Draycot Cerne

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Draycot Cerne
Church of St James - Draycot Cerne (geograph 2824189).jpg
Church of St James
LocationDraycot Cerne, Sutton Benger, Wiltshire, England
Nearest cityChippenham
Coordinates51°30′23″N 2°05′44″W / 51.50639°N 2.09556°W / 51.50639; -2.09556Coordinates: 51°30′23″N 2°05′44″W / 51.50639°N 2.09556°W / 51.50639; -2.09556
Draycot Cerne is located in Wiltshire
Draycot Cerne
Location of Draycot Cerne in Wiltshire

Draycot Cerne (Draycott) is a small village and former civil parish in Wiltshire, England, about 3 miles (5 km) north of Chippenham.


The parish was referred to as (Medieval Latin:) Draicote in the ancient Domesday hundred of Startley when Geoffrey de Venoix ("the Marshal")[1] was lord and tenant-in-chief in 1086.[2] The morpheme dray is common in England's place names, yet unused elsewhere in the English language, so is considered an ancient Celtic word. By the 14th century, the old village was known as Draycot Cerne, in part to differentiate it from similarly named villages in other areas of England. The suffix Cerne is the French surname of the lords of the manor.[3][4]

The ancient parish of Draycot Cerne comprised three manors: Draycot Cerne, Knabwell (or Nables) and a detached part at Avon, near Kellaways.[5] The old village of Draycot Cerne (also known in the 19th century as Lower Draycot), close to the church and Draycot House, was removed by Henry Wellesley, 1st Earl Cowley after 1865 and Upper Draycot was renamed Draycot Cerne. All of the cottages and farms of Draycot Cerne were on the Draycot Estate, belonging to Draycot House.

The parish of Draycot Cerne, together with Seagry parish to its north, was added to Sutton Benger civil parish in 1934. In 1971 all land north of the newly built M4 motorway, including part of the former Draycot parish, was transferred to a recreated Seagry parish.[5]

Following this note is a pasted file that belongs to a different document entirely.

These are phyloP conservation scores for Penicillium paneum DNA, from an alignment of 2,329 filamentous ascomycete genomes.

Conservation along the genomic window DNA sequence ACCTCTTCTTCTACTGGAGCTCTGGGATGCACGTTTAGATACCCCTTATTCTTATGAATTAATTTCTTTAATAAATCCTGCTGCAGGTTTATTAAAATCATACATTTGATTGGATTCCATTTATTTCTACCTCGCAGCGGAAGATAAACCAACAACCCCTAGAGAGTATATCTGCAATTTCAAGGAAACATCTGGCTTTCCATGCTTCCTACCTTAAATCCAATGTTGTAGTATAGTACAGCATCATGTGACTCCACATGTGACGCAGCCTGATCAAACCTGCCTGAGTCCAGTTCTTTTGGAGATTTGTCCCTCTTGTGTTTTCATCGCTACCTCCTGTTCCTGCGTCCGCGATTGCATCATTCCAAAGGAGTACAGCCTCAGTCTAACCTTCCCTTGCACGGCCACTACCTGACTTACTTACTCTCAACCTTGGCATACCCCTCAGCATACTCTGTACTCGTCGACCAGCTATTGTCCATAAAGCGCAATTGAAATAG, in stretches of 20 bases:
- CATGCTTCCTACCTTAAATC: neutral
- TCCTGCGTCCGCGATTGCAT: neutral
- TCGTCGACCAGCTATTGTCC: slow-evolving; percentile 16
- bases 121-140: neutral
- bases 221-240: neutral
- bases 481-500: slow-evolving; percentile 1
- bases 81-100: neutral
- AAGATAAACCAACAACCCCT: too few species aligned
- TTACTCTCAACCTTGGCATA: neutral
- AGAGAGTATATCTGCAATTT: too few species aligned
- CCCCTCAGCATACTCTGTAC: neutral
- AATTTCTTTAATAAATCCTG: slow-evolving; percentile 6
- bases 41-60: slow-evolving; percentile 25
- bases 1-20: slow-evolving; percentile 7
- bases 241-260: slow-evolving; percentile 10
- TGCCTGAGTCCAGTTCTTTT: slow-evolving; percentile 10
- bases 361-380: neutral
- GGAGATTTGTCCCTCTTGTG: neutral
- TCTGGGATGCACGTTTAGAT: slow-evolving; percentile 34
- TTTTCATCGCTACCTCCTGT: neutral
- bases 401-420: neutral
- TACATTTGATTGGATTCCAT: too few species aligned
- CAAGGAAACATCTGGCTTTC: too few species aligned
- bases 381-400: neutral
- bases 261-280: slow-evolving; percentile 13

It is possible that Draycot Cerne lent its name to the town of Dracut, incorporated in 1701 in Massachusetts.[citation needed]

Parish church[edit]

St James's Church was built around 1260. It is now in the care of the Churches Conservation Trust.[6]

The benefice was united with Seagry in 1939[7] but in 1954 the union was dissolved,[8] and for church purposes the village is now within the parish of Kington Langley.[5]

Draycot House[edit]

A medieval manor has occupied the site since the 14th century.[5] Old Draycot House was probably built for John Long in the mid 15th century. The house was extensively re-modelled, over the years, by the Long family. In 1773–75 Sir James Tylney-Long (1736-1794) added a new south front, and east and west wings around the core of the medieval manor.[9][10] Further work was undertaken in 1864, after Lord Cowley's inheritance.[11] The house was demolished in 1952-4.[12]

The Long family of Draycot Cerne[edit]

The following family members were active in English politics:

Between 1412 and 1610, the Long family held Draycot House jointly with South Wraxall Manor, near Bradford-on-Avon, Wiltshire.

Other members:

The Draycot Estate[edit]

The Draycot Estate covered 4300 acres at its maximum extent, covering the whole of Draycot Cerne, Kellaways, Sutton Benger and Seagry, parts of Startley, Little Somerford, Christian Malford and Kington Langley.[13] It was the main land-holding of the Tylney-Long baronets in Wiltshire.[13]

The Draycot Estate in Wiltshire was part of a much larger estate, in several English counties including:

Notable people[edit]